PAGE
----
Ben Parker/IRIN


    Test runs and reject plastic hands fill a shelf at the 3D prosthetics office in the rehabilitation hospital. The MSF project, which works with researchers in France and the United States, is considering whether 3D printing can produce useful upper arms, shoulders, and elbow joints, and whether it can produce a prosthesis strong enough to replace amputated legs. It’s also testing 3D printing to make face masks for burn patients, artificial bones used in training and surgery, as well as joints and connectors.


    Ben Parker/IRIN

    Ismail and the MSF Foundation are particularly upbeat about the “stunning” potential of the masks. After skin grafts and burn treatment, an elastic mask is usually stretched across the face. “It is not comfortable and it is not aesthetic,” Ismail says. Children sometimes refuse it as it looks grotesque. The team has started testing out a 3D printed mask. It’s transparent and only covers the affected area. It looks normal, Ismail says, and one of her patients, a Syrian girl with severe burns, refuses the elastic mask but will agree to wear the 3D printed one.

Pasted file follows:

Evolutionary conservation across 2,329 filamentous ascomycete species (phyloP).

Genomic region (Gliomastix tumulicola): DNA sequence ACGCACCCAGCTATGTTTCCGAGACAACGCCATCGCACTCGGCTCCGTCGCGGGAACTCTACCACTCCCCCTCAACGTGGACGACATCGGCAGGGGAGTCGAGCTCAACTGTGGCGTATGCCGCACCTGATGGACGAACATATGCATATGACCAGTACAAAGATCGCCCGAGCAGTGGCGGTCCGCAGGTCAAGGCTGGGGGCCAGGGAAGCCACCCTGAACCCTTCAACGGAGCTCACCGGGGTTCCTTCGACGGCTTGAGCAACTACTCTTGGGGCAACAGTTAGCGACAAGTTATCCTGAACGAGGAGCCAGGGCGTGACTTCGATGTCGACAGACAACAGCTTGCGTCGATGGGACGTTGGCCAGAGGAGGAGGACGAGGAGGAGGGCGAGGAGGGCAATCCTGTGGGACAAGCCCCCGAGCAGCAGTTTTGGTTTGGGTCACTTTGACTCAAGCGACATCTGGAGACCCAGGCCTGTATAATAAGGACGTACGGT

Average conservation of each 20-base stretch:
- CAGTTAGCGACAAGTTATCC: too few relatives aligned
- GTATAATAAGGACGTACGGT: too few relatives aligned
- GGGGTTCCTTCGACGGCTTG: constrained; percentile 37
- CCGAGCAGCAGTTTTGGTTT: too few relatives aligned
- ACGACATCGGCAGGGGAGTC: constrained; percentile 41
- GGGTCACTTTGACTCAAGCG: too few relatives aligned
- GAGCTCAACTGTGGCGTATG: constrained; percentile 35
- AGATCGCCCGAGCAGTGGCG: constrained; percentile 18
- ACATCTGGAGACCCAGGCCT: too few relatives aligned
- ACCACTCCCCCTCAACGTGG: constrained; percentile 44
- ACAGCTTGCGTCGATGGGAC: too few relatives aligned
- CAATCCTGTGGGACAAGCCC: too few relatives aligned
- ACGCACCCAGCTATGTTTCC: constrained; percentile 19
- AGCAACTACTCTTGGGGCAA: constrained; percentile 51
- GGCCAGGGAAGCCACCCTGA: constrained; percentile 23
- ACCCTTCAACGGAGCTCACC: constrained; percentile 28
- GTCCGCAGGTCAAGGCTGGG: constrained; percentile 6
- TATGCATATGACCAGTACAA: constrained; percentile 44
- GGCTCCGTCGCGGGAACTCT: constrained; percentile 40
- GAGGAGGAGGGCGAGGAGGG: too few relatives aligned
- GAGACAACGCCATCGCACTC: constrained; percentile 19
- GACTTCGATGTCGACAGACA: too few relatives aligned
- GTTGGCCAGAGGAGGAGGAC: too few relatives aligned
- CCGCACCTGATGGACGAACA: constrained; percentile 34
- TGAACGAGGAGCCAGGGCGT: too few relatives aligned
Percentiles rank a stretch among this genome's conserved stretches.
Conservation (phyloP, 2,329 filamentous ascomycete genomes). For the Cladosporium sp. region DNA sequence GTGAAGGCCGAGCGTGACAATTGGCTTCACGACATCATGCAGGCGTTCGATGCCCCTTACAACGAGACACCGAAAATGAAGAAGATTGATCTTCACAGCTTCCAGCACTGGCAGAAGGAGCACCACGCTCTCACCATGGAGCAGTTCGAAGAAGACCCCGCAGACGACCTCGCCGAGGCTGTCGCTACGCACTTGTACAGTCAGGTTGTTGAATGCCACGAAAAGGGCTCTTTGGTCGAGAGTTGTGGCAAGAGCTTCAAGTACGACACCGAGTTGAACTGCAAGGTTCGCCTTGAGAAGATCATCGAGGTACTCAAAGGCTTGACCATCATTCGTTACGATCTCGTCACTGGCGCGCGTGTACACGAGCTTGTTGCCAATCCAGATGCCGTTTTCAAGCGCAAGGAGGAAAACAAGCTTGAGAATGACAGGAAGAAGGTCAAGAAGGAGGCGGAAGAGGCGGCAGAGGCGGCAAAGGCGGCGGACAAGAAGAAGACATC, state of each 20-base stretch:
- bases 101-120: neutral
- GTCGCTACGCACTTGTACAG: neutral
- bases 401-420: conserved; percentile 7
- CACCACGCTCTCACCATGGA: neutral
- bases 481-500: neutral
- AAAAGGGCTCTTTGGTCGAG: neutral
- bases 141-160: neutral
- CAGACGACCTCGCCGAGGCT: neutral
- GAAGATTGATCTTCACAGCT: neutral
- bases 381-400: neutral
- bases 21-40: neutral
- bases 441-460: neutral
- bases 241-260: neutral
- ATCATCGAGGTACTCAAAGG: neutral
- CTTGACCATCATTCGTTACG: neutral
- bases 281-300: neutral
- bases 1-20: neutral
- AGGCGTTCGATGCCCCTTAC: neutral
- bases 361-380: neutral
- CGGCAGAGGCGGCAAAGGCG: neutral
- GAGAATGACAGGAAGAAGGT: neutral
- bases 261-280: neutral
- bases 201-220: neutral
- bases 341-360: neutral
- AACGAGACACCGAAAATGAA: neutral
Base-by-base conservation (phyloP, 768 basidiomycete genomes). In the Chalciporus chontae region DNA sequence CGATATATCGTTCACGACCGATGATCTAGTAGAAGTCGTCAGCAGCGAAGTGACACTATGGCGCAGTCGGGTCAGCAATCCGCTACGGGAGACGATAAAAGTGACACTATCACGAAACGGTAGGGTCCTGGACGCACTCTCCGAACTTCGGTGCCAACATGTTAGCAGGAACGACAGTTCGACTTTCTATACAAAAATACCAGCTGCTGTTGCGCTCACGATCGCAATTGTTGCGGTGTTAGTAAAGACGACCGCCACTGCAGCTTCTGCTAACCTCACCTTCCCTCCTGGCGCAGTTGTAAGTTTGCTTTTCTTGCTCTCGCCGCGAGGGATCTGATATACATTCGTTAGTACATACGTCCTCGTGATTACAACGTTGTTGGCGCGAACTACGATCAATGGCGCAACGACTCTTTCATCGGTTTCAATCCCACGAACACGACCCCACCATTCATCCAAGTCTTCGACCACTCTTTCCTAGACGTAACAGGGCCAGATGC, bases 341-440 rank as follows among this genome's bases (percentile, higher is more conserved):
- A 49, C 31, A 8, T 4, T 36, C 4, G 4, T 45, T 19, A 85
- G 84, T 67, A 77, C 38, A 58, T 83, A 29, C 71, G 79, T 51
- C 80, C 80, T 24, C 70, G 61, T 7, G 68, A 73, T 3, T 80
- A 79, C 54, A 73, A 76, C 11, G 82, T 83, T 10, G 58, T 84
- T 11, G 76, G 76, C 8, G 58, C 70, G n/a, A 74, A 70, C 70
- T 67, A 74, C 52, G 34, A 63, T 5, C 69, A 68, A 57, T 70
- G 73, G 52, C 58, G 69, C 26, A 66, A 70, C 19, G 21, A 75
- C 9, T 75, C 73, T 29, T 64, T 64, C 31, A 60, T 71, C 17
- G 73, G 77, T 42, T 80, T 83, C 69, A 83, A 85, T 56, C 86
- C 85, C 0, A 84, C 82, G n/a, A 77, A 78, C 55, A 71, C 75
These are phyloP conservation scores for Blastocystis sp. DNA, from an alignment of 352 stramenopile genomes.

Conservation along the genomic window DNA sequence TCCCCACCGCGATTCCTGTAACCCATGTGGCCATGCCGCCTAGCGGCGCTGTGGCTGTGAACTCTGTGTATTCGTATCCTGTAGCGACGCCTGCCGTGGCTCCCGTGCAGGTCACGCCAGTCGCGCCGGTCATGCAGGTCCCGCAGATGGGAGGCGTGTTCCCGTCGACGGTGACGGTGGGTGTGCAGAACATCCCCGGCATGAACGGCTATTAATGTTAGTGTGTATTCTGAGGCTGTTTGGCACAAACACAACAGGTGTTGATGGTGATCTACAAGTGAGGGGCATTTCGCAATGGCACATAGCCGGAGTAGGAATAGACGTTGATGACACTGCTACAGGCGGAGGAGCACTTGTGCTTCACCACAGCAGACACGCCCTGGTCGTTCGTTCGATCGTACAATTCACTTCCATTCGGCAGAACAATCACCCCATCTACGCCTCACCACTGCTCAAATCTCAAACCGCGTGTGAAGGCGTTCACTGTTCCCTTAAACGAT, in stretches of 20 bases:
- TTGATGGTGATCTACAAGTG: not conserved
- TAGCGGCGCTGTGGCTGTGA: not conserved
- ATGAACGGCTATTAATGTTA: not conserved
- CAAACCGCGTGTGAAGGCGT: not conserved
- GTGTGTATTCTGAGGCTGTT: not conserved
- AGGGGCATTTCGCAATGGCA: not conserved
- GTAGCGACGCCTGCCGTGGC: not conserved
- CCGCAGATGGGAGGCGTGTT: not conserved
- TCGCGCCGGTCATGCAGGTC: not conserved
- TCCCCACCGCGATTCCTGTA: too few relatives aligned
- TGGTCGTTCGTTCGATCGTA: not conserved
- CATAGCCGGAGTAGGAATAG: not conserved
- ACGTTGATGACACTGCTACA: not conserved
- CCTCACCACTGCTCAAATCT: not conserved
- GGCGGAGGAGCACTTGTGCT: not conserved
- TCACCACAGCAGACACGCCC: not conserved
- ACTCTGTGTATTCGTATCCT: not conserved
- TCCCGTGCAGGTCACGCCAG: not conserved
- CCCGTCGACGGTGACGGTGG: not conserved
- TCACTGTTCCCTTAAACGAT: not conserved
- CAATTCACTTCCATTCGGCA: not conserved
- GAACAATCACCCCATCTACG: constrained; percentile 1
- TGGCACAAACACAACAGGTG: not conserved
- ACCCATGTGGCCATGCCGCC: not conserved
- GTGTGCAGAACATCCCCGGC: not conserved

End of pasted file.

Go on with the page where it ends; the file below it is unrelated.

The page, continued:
Ben Parker/IRIN

    A demonstration of the 3D camera scanning a hand. After passing the handheld camera over a stump, a detailed three-dimensional image is built up on the laptop computer. After editing and modifications, the file is sent to a 3D fabrication company in northern Jordan, which then sends back the unique part, made from molten plastic by a small robotic machine.


    Ben Parker/IRIN

    Ismail smooths off the edges of a newly printed child's forearm. After trimming, the printouts are then tested for fit and comfort with the patient. MSF has turned the entire hospital in Amman into its very own reconstructive surgery centre. Some 150 patients stay here, with another 50 in overflow accommodation elsewhere in the city, as well as hundreds of outpatients. The eight-floor facility is dedicated to orthopaedic patients, many of whom have severe, life-changing injuries from the Syrian war. The institution was set up in 2006, to treat Iraqis. Some 11,000 surgeries and 4,700 patients have been treated here over the years, with new cases coming in from as far away as Yemen.


    Ben Parker/IRIN